I went to 3 concerts in 3 days and was pleasantly surprised / deeply disappointed by all 3.
The first was Gang Gang Dance who seemed more experimental and less sentimental on record. Maybe I fixated on the one song that I thought rocked, Adult Goth. (Link goes to Spotify) With which they opened (after a 5 minute ambient space jam).
They ended up having an ugly, 8-bit video backing up their live performance. Très Nintendo. Those who can't do well make it look retro.
And, in performance, the layers of sound, the complexity, were teased apart, clarifying the different parts, revealing their mundanity. I got it; I get it. Done. Still, I will throw on Adult Goth when it's party time, but as for the rest of their music, it's pop/dance with more layers and ambient moments.
Then, the most amazing visual experience of my life. Better than Hollywood. Even 3D.
Amon Tobin is an electronic music producer who goes beyond dance music, even beyond IDM. Hyper crafted, his music almost takes on an organic quality. (Again, link goes to Spotify, which by this point in the post, you should have downloaded and are ready to start it up.)
He commissioned a set to be built and a video to be projected on the set, such that, though an irregular surface, the video appears flat. This is the future and serves to highlight how stuck in the past we are.
Read the rest and then watch the trailer. Or just watch the trailer now.
Then, Saturday, crash, I was brought back to Earth, to the world of "Classical" music, of self-congratulating academics, of mutual masturbation.
Again, music and video; must've been the theme of the week. Some of the video looked iMovie, some of it looked like it was made with Pong. The highlight was an image of a "drummer" constructed out of letters, animated to play "drums". The drum sounds were basic MIDI and, in most cases, didn't even vary the dynamics (the MIDI velocity). If we're going to have robots play drums, we're going to have to program them to play with feeling.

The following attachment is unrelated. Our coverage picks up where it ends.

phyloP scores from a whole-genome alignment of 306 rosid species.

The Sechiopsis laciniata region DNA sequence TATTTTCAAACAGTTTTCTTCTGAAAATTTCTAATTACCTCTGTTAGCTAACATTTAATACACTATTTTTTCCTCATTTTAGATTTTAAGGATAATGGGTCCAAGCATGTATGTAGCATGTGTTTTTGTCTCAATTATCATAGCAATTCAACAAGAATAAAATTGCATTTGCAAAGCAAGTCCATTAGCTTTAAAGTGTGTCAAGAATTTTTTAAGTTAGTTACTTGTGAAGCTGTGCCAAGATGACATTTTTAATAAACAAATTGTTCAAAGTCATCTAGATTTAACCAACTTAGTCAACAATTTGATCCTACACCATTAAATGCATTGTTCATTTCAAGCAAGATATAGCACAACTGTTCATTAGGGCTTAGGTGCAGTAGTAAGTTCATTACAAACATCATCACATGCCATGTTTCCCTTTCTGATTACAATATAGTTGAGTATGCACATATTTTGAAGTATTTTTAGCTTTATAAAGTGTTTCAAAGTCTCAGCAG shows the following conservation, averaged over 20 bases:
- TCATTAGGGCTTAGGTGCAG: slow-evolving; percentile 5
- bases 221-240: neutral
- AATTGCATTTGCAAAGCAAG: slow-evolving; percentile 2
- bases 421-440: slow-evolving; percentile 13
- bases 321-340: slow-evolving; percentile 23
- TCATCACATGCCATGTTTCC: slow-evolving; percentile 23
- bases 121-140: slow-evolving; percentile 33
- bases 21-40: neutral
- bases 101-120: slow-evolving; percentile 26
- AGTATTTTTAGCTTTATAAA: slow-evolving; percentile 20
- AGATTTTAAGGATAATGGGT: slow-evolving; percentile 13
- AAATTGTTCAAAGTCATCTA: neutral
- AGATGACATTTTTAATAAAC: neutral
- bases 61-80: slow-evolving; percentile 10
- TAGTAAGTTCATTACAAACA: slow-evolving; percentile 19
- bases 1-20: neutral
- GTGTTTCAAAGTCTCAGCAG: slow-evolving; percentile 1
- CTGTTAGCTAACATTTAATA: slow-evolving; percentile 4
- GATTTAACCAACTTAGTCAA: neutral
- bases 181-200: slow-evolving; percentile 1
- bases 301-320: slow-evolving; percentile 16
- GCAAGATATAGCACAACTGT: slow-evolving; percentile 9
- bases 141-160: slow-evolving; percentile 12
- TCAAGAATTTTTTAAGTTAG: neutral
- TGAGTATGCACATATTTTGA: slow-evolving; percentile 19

Maybe I'm sensitive to this sound world because I've made shit that sounds like this in my High School MIDI class.
Both worlds, the sound and visual, sounded like EARLY experiments in the medium, like it's 1981 and some MIT composer is using his Pong paddle to write machine language that composes the music. And by experiments, I mean that they are only worth anything to the composers who come after.
And then there was a piece that invoked Godwin's Law that shall go unmentioned.
As best as I can tell, these failures are due to the increasing isolation. These composers have retreated from the public (Who Cares if You Listen?) and are making music for themselves and their close friends.
So why have public concerts?
All this begs the question I've been meaning to ask: Is it appropriate to judge classical/composed music based on the rules of rock/pop? What are the universal standards that can level the playing field between the insular academic world and the sink-or-swim public world of music?
It seems like, by continuing to play by its own rules, the academics continue to scuttle their ship, while the creative musicians follow the money, leaving the sinking ship behind and building more fantastical machines.
Have you not watched the Amon Tobin video yet? This is where art is heading; get your head out of the sand.
Filed under: concerts in chicago